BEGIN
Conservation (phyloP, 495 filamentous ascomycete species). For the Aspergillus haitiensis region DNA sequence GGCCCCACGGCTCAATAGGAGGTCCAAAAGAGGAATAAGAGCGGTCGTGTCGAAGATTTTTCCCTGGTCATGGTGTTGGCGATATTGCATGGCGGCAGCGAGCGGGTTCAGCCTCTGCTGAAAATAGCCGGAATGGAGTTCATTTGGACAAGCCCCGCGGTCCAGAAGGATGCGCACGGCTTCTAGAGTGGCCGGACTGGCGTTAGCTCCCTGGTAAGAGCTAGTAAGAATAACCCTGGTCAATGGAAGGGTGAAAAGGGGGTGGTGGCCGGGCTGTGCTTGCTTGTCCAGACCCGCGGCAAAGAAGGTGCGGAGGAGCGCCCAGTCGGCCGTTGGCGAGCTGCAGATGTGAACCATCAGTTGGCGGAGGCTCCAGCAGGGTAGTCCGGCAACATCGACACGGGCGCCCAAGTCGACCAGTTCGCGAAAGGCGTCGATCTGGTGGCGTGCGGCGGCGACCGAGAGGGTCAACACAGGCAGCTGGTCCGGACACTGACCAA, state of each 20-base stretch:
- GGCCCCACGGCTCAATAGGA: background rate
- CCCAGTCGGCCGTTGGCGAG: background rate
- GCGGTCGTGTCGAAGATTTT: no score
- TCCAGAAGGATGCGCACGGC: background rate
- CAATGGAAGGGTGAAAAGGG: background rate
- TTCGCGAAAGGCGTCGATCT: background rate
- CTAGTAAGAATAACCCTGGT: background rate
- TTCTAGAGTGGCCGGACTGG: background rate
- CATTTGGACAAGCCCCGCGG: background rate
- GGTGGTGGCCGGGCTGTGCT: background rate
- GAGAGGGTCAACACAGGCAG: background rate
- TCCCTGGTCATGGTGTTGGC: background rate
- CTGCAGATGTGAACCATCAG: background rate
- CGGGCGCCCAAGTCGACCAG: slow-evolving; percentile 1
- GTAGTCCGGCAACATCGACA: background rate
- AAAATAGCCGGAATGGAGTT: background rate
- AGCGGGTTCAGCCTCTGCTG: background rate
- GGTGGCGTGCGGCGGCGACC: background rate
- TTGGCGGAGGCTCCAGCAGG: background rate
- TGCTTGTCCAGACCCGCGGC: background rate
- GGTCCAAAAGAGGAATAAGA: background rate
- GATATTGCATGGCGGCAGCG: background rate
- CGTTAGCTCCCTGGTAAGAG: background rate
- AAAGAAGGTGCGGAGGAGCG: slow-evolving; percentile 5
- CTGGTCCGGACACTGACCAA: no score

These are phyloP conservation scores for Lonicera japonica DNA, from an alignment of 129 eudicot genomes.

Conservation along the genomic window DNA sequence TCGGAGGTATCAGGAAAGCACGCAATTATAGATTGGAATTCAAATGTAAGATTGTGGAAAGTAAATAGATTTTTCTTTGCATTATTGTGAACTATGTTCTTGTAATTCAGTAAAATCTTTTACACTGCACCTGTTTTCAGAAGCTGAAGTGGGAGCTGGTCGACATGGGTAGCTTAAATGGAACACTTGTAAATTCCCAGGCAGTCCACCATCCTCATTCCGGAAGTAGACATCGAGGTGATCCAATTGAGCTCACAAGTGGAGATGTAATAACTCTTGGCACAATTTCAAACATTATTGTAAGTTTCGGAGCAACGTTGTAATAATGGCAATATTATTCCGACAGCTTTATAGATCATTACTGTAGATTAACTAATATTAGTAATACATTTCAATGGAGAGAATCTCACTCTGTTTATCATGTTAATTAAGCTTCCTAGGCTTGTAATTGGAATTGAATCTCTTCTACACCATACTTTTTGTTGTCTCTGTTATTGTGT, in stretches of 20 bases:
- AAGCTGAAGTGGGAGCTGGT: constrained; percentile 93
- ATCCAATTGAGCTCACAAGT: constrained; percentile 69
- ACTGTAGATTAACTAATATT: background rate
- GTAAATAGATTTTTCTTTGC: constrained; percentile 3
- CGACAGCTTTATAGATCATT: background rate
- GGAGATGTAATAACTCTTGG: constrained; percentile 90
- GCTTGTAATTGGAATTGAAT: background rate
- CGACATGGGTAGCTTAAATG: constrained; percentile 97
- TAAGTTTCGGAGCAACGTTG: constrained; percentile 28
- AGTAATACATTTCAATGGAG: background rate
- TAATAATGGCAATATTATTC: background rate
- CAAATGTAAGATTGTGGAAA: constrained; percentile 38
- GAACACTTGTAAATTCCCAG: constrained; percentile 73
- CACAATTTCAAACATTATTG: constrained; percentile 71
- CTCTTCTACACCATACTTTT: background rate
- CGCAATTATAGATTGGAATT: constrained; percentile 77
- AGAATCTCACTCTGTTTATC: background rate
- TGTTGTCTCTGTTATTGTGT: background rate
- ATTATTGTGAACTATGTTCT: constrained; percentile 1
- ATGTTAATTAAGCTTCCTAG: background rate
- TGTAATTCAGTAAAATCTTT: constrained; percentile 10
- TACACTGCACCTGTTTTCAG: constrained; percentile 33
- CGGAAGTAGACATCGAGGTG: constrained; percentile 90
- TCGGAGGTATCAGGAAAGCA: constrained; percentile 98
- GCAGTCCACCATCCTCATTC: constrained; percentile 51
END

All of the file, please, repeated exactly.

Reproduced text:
Conservation (phyloP, 495 filamentous ascomycete species). For the Aspergillus haitiensis region DNA sequence GGCCCCACGGCTCAATAGGAGGTCCAAAAGAGGAATAAGAGCGGTCGTGTCGAAGATTTTTCCCTGGTCATGGTGTTGGCGATATTGCATGGCGGCAGCGAGCGGGTTCAGCCTCTGCTGAAAATAGCCGGAATGGAGTTCATTTGGACAAGCCCCGCGGTCCAGAAGGATGCGCACGGCTTCTAGAGTGGCCGGACTGGCGTTAGCTCCCTGGTAAGAGCTAGTAAGAATAACCCTGGTCAATGGAAGGGTGAAAAGGGGGTGGTGGCCGGGCTGTGCTTGCTTGTCCAGACCCGCGGCAAAGAAGGTGCGGAGGAGCGCCCAGTCGGCCGTTGGCGAGCTGCAGATGTGAACCATCAGTTGGCGGAGGCTCCAGCAGGGTAGTCCGGCAACATCGACACGGGCGCCCAAGTCGACCAGTTCGCGAAAGGCGTCGATCTGGTGGCGTGCGGCGGCGACCGAGAGGGTCAACACAGGCAGCTGGTCCGGACACTGACCAA, state of each 20-base stretch:
- GGCCCCACGGCTCAATAGGA: background rate
- CCCAGTCGGCCGTTGGCGAG: background rate
- GCGGTCGTGTCGAAGATTTT: no score
- TCCAGAAGGATGCGCACGGC: background rate
- CAATGGAAGGGTGAAAAGGG: background rate
- TTCGCGAAAGGCGTCGATCT: background rate
- CTAGTAAGAATAACCCTGGT: background rate
- TTCTAGAGTGGCCGGACTGG: background rate
- CATTTGGACAAGCCCCGCGG: background rate
- GGTGGTGGCCGGGCTGTGCT: background rate
- GAGAGGGTCAACACAGGCAG: background rate
- TCCCTGGTCATGGTGTTGGC: background rate
- CTGCAGATGTGAACCATCAG: background rate
- CGGGCGCCCAAGTCGACCAG: slow-evolving; percentile 1
- GTAGTCCGGCAACATCGACA: background rate
- AAAATAGCCGGAATGGAGTT: background rate
- AGCGGGTTCAGCCTCTGCTG: background rate
- GGTGGCGTGCGGCGGCGACC: background rate
- TTGGCGGAGGCTCCAGCAGG: background rate
- TGCTTGTCCAGACCCGCGGC: background rate
- GGTCCAAAAGAGGAATAAGA: background rate
- GATATTGCATGGCGGCAGCG: background rate
- CGTTAGCTCCCTGGTAAGAG: background rate
- AAAGAAGGTGCGGAGGAGCG: slow-evolving; percentile 5
- CTGGTCCGGACACTGACCAA: no score

These are phyloP conservation scores for Lonicera japonica DNA, from an alignment of 129 eudicot genomes.

Conservation along the genomic window DNA sequence TCGGAGGTATCAGGAAAGCACGCAATTATAGATTGGAATTCAAATGTAAGATTGTGGAAAGTAAATAGATTTTTCTTTGCATTATTGTGAACTATGTTCTTGTAATTCAGTAAAATCTTTTACACTGCACCTGTTTTCAGAAGCTGAAGTGGGAGCTGGTCGACATGGGTAGCTTAAATGGAACACTTGTAAATTCCCAGGCAGTCCACCATCCTCATTCCGGAAGTAGACATCGAGGTGATCCAATTGAGCTCACAAGTGGAGATGTAATAACTCTTGGCACAATTTCAAACATTATTGTAAGTTTCGGAGCAACGTTGTAATAATGGCAATATTATTCCGACAGCTTTATAGATCATTACTGTAGATTAACTAATATTAGTAATACATTTCAATGGAGAGAATCTCACTCTGTTTATCATGTTAATTAAGCTTCCTAGGCTTGTAATTGGAATTGAATCTCTTCTACACCATACTTTTTGTTGTCTCTGTTATTGTGT, in stretches of 20 bases:
- AAGCTGAAGTGGGAGCTGGT: constrained; percentile 93
- ATCCAATTGAGCTCACAAGT: constrained; percentile 69
- ACTGTAGATTAACTAATATT: background rate
- GTAAATAGATTTTTCTTTGC: constrained; percentile 3
- CGACAGCTTTATAGATCATT: background rate
- GGAGATGTAATAACTCTTGG: constrained; percentile 90
- GCTTGTAATTGGAATTGAAT: background rate
- CGACATGGGTAGCTTAAATG: constrained; percentile 97
- TAAGTTTCGGAGCAACGTTG: constrained; percentile 28
- AGTAATACATTTCAATGGAG: background rate
- TAATAATGGCAATATTATTC: background rate
- CAAATGTAAGATTGTGGAAA: constrained; percentile 38
- GAACACTTGTAAATTCCCAG: constrained; percentile 73
- CACAATTTCAAACATTATTG: constrained; percentile 71
- CTCTTCTACACCATACTTTT: background rate
- CGCAATTATAGATTGGAATT: constrained; percentile 77
- AGAATCTCACTCTGTTTATC: background rate
- TGTTGTCTCTGTTATTGTGT: background rate
- ATTATTGTGAACTATGTTCT: constrained; percentile 1
- ATGTTAATTAAGCTTCCTAG: background rate
- TGTAATTCAGTAAAATCTTT: constrained; percentile 10
- TACACTGCACCTGTTTTCAG: constrained; percentile 33
- CGGAAGTAGACATCGAGGTG: constrained; percentile 90
- TCGGAGGTATCAGGAAAGCA: constrained; percentile 98
- GCAGTCCACCATCCTCATTC: constrained; percentile 51